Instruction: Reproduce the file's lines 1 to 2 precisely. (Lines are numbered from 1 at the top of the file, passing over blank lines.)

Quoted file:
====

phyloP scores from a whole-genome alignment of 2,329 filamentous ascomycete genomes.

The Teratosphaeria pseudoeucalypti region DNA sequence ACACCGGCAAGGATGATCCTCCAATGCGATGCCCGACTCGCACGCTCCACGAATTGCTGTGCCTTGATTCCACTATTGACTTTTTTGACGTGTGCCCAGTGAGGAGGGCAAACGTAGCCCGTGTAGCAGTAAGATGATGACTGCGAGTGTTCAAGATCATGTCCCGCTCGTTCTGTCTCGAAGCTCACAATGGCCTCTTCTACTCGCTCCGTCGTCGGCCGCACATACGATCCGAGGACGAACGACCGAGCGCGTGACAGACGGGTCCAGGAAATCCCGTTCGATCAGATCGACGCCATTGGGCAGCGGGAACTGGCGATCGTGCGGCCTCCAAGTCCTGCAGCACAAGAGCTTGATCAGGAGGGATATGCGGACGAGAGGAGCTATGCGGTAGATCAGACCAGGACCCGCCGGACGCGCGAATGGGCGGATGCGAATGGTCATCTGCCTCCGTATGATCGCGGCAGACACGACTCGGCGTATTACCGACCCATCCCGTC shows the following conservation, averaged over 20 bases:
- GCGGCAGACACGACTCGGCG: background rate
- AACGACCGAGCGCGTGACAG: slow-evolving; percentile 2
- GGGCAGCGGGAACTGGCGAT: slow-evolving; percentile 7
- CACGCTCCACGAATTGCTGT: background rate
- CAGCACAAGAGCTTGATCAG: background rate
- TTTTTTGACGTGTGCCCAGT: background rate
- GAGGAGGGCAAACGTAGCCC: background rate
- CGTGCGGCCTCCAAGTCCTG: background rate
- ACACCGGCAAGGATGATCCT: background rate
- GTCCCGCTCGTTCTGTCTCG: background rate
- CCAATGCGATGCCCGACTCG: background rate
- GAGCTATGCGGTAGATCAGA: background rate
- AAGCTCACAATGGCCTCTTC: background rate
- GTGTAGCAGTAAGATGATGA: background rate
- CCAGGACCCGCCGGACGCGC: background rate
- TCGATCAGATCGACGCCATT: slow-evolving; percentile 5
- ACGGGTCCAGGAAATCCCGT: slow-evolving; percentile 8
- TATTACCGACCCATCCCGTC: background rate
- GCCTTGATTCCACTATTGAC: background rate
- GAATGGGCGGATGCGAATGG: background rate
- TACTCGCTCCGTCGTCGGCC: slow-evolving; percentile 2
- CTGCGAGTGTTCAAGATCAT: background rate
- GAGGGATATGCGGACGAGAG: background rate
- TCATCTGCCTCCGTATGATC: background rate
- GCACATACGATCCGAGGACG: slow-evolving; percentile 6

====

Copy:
phyloP scores from a whole-genome alignment of 2,329 filamentous ascomycete genomes.

The Teratosphaeria pseudoeucalypti region DNA sequence ACACCGGCAAGGATGATCCTCCAATGCGATGCCCGACTCGCACGCTCCACGAATTGCTGTGCCTTGATTCCACTATTGACTTTTTTGACGTGTGCCCAGTGAGGAGGGCAAACGTAGCCCGTGTAGCAGTAAGATGATGACTGCGAGTGTTCAAGATCATGTCCCGCTCGTTCTGTCTCGAAGCTCACAATGGCCTCTTCTACTCGCTCCGTCGTCGGCCGCACATACGATCCGAGGACGAACGACCGAGCGCGTGACAGACGGGTCCAGGAAATCCCGTTCGATCAGATCGACGCCATTGGGCAGCGGGAACTGGCGATCGTGCGGCCTCCAAGTCCTGCAGCACAAGAGCTTGATCAGGAGGGATATGCGGACGAGAGGAGCTATGCGGTAGATCAGACCAGGACCCGCCGGACGCGCGAATGGGCGGATGCGAATGGTCATCTGCCTCCGTATGATCGCGGCAGACACGACTCGGCGTATTACCGACCCATCCCGTC shows the following conservation, averaged over 20 bases: